Wednesday, March 10, 2010

Women's History Month Part 3: A Fire-Star Is Born!

But first, The Mysterious Case of The Human Torch:In the late '70s, a Fantastic Four cartoon series aired for one season on NBC, but in a departure from the comics, founding member Johnny Storm, a.k.a. The Human Torch, was replaced by an annoying R2-D2-esque robot named H.E.R.B.I.E. Among fans, there are two explanations as to why this was. #1. There were plans underway to produce a separate Human Torch movie, thus the rights weren't available for the show or #2. They were afraid that kids would try to emulate the Human Torch and light themselves on fire. Both stories are pretty rampant and I don't know which is true. Maybe a combination of both? But anyway... in 1980, NBC created a new Saturday morning cartoon based on Marvel Comics...Initially, the plan was to team Spider-Man with two buddies, Ice Man from the X-Men and The Human Torch. However, once more, The Torch was dropped and replaced. Possibly for the same reasons, or possibly because #3. NBC wanted a female character on the show, which makes more sense. And thus we have...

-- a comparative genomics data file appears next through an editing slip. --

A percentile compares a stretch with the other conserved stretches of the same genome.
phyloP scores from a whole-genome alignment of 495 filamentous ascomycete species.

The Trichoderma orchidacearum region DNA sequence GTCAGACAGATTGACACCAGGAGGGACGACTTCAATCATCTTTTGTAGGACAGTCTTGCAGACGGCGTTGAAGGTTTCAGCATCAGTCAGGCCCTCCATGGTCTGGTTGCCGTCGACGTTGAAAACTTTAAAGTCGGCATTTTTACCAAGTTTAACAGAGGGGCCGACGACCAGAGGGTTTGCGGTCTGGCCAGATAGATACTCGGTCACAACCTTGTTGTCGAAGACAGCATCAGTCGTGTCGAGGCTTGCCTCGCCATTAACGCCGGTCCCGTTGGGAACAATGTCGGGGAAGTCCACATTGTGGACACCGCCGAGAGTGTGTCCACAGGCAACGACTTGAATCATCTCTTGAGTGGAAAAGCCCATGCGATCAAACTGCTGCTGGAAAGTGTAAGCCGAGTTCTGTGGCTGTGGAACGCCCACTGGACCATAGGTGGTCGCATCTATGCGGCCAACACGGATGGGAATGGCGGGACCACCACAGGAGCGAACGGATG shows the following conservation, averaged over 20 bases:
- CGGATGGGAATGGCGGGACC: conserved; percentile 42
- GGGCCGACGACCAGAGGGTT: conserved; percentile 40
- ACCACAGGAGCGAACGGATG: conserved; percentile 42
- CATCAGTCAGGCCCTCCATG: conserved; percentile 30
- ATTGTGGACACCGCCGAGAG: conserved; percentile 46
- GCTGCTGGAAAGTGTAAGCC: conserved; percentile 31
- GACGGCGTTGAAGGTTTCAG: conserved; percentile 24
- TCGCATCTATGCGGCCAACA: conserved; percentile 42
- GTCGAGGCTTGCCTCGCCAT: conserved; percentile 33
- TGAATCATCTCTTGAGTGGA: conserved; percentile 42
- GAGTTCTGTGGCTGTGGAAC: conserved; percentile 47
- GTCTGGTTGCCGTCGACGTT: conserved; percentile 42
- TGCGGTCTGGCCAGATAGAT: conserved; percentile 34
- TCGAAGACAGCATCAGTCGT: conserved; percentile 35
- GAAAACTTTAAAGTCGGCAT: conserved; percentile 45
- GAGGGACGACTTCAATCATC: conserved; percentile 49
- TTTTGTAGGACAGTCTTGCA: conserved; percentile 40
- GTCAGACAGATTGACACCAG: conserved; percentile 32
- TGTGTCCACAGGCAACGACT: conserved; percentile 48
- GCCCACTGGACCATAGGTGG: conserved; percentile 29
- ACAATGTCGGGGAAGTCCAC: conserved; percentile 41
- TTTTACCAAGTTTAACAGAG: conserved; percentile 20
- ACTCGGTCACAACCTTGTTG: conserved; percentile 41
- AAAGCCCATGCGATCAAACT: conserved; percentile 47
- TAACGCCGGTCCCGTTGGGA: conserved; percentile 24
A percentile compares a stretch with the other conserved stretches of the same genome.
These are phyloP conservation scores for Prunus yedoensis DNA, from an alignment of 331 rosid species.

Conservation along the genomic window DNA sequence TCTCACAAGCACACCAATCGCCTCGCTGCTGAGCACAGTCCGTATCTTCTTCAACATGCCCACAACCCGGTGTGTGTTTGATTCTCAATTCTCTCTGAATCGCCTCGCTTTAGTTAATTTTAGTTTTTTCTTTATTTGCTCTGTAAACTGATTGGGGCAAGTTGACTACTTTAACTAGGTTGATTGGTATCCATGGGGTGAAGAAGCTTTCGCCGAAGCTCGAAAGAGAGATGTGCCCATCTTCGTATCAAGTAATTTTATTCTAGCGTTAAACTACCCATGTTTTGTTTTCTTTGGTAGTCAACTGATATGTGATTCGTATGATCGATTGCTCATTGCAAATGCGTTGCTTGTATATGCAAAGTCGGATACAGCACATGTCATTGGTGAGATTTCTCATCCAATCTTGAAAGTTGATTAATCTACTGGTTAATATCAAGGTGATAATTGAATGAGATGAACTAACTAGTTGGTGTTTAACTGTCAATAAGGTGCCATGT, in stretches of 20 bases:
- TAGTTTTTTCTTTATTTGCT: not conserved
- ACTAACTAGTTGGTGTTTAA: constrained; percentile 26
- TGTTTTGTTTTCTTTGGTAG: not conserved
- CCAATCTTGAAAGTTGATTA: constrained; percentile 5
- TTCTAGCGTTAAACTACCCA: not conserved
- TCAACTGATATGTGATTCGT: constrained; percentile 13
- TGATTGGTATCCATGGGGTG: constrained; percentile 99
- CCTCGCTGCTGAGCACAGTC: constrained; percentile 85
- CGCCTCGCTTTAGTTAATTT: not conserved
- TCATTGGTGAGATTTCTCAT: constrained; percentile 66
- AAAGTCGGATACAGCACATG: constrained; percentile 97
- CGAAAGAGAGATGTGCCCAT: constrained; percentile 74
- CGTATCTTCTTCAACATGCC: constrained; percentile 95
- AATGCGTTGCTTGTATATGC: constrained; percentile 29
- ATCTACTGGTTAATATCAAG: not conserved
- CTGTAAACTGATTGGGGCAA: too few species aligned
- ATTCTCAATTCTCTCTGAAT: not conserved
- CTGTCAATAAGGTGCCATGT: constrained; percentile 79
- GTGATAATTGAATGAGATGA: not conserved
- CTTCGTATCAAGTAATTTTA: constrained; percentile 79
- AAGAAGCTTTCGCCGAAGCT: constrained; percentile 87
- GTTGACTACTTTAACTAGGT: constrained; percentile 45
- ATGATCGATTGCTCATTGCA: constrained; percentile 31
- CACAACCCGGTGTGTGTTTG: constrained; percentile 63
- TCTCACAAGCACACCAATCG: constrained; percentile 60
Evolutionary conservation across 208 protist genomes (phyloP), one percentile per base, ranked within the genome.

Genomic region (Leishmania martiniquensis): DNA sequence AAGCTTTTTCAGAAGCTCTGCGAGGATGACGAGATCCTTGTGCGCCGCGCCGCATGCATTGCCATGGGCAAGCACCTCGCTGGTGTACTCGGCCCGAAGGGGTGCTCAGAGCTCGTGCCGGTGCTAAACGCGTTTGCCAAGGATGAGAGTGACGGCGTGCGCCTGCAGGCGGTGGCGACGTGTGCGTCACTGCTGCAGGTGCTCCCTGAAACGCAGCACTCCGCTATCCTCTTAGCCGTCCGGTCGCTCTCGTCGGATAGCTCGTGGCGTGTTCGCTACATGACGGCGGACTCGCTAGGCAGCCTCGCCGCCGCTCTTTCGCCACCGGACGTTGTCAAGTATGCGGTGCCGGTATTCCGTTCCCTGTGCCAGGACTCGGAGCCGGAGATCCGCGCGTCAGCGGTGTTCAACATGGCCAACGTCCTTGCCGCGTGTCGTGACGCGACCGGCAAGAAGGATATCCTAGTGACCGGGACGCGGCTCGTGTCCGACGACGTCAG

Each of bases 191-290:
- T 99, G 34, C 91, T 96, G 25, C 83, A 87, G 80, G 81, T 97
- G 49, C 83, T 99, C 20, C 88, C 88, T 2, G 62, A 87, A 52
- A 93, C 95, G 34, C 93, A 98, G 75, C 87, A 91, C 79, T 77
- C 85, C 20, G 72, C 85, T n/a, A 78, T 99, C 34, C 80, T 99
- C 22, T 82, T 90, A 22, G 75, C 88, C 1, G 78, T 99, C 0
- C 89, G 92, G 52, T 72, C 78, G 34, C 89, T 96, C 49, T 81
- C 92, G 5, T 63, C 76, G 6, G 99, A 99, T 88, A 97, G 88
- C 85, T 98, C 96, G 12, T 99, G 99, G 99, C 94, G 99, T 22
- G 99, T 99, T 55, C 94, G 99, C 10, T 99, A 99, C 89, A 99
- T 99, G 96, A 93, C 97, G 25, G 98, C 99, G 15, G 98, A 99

The Fabulous FIRE-STAR!
I effing LOVE Fire-Star!!! I mean, I LOVE FIRE-STAR!!!
(NOT to be confused with Starfire from yesterday's blog.)

Fire-Star was not an existing Marvel character. She was invented for the show. Apparently, they were dead set on the ice/fire powers dichotomy and needed a fire powered character to play off of Ice Man.She went through numerous identities in the planning stages. At one point, she was Firefly and as you can see from this illustration, at one point she was Heatwave. At least her secret identity remained the same, Angelica Jones. Or as the cruel kids who tormented her as a kid called her, "Miss Angelica Jinx!" No explanation has ever been given as to why Angelica looked exactly like Spider-Man's comic book girlfriend Mary-Jane Watson (above). Also, I can't forget to mention Angelica's pet, Ms. Lion, a vaguely anthropomorphic pooch who once saved the day when the Spider-Friends (wonder where they stole that name from) teamed up with a bunch of other heroes to battle The Chameleon. Other than that, apparently, Ms. Lion, like every other "mascot" from an 80s cartoon, seemed to be there so fans had one character on an otherwise awesome show to EFFING HATE!